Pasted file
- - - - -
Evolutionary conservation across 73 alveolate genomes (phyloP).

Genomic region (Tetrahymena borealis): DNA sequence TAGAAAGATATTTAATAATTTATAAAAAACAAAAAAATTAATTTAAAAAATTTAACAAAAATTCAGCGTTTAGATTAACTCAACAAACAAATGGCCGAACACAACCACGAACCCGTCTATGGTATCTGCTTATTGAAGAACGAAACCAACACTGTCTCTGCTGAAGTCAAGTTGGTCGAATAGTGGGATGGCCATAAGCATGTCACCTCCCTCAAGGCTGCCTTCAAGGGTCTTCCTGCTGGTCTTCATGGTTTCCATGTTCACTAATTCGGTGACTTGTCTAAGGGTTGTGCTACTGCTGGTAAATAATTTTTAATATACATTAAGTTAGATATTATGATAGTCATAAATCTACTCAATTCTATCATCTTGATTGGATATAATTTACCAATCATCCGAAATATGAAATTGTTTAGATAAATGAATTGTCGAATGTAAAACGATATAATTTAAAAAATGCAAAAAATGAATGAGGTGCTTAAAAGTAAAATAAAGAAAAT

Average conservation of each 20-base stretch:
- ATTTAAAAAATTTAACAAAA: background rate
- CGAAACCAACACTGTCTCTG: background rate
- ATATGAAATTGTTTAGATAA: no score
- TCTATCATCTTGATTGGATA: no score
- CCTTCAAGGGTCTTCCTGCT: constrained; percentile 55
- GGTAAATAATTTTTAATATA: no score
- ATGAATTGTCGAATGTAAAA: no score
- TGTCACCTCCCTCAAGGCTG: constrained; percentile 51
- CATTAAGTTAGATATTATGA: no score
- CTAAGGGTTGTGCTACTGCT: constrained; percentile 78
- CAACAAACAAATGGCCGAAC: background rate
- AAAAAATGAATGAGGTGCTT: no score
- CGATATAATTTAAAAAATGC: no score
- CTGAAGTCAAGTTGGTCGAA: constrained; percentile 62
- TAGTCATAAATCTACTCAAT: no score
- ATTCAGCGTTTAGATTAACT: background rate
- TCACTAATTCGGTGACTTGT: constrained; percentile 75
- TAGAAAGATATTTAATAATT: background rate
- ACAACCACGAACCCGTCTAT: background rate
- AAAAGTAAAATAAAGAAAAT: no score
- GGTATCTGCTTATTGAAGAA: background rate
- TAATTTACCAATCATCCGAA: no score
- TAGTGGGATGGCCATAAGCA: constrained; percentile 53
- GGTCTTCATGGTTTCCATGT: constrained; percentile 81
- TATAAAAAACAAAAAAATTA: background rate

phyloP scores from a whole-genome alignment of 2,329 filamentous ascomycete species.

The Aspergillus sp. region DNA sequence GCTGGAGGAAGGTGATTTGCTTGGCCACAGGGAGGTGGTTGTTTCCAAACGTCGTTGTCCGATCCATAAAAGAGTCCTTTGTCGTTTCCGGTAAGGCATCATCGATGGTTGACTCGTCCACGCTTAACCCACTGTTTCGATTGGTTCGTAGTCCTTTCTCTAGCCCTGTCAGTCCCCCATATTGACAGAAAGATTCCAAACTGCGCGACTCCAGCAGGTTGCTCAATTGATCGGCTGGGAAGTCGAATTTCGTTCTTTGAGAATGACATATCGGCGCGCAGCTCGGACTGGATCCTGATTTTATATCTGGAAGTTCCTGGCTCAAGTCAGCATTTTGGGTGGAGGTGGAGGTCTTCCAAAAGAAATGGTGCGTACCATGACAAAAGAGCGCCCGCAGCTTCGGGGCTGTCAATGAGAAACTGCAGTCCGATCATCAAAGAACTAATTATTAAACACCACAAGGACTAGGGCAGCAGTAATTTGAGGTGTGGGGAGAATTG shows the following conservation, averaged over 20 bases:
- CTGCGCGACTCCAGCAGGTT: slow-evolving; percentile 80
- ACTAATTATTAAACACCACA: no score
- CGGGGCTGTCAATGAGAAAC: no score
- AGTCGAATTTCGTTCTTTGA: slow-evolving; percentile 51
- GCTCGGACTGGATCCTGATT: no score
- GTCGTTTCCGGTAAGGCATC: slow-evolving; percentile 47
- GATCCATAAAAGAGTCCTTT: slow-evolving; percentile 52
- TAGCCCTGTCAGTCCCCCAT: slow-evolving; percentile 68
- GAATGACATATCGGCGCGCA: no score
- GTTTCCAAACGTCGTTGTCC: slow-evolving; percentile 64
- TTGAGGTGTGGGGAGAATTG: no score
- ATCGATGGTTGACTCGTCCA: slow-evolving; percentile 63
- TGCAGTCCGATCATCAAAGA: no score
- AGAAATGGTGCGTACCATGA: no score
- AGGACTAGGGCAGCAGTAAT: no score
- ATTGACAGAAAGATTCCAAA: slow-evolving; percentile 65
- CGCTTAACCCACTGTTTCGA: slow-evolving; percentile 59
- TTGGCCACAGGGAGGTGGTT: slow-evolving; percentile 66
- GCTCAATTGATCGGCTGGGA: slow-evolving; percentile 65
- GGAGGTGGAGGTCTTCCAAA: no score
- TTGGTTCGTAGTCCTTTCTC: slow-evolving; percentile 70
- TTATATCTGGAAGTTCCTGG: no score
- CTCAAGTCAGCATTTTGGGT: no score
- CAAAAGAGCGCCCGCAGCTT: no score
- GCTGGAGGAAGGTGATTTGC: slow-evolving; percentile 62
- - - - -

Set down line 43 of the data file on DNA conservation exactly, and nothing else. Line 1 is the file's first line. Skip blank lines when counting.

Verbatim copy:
- TGCAGTCCGATCATCAAAGA: no score